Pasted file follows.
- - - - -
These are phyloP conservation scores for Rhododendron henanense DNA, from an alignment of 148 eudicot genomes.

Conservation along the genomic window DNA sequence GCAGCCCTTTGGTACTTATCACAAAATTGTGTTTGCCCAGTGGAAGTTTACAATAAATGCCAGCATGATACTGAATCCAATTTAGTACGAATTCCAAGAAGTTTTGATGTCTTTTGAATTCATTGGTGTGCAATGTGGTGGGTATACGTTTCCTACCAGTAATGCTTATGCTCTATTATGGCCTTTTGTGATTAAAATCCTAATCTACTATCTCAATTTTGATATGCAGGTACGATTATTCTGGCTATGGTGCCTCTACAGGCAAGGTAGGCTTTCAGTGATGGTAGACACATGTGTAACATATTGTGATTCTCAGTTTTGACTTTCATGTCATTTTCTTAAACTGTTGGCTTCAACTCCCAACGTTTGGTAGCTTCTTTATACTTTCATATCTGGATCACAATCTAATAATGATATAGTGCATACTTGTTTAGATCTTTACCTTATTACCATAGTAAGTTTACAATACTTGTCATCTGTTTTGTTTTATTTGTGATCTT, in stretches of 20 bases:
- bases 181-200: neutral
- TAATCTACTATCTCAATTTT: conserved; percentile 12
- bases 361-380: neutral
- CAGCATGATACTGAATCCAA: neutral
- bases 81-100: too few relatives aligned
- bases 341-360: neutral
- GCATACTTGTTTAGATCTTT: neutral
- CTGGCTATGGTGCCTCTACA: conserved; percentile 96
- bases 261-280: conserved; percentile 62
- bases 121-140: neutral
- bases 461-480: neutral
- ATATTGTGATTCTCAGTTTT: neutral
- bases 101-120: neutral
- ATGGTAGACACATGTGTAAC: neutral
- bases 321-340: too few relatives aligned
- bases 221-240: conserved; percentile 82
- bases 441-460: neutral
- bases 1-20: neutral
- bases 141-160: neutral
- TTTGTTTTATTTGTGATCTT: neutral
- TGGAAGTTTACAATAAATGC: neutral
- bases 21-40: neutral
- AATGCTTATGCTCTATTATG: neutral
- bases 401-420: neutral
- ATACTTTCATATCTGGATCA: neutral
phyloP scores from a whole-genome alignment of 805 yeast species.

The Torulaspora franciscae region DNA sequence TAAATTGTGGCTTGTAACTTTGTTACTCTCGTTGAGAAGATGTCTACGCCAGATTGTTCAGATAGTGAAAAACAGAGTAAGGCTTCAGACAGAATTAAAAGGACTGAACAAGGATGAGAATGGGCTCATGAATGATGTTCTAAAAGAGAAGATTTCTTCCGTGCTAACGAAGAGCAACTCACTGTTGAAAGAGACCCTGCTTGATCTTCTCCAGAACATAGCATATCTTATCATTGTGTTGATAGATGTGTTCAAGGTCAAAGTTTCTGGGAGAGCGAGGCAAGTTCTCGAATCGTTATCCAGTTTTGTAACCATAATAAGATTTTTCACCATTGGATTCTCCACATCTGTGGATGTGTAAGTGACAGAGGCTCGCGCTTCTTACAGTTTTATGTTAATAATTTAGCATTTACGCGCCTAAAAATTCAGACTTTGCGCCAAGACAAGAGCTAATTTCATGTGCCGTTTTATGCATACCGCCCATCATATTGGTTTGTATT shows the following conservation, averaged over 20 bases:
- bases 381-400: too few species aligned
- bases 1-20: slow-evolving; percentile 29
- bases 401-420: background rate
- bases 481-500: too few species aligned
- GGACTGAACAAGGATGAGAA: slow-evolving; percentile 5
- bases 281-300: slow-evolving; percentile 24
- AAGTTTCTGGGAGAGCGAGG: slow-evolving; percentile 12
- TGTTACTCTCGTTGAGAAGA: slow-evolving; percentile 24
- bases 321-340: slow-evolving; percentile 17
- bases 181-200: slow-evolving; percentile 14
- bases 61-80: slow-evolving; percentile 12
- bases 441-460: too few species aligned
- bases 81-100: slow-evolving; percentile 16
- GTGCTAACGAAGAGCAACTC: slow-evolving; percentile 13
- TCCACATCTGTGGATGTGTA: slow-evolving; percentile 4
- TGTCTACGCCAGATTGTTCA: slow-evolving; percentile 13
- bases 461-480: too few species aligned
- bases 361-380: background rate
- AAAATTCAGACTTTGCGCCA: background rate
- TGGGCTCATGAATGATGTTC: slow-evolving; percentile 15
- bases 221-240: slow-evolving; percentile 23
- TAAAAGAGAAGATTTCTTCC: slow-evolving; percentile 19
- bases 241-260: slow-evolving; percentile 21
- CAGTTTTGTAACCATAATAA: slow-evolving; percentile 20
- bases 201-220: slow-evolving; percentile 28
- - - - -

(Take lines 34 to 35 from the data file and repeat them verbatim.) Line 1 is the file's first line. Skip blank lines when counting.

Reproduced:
- GGACTGAACAAGGATGAGAA: slow-evolving; percentile 5
- bases 281-300: slow-evolving; percentile 24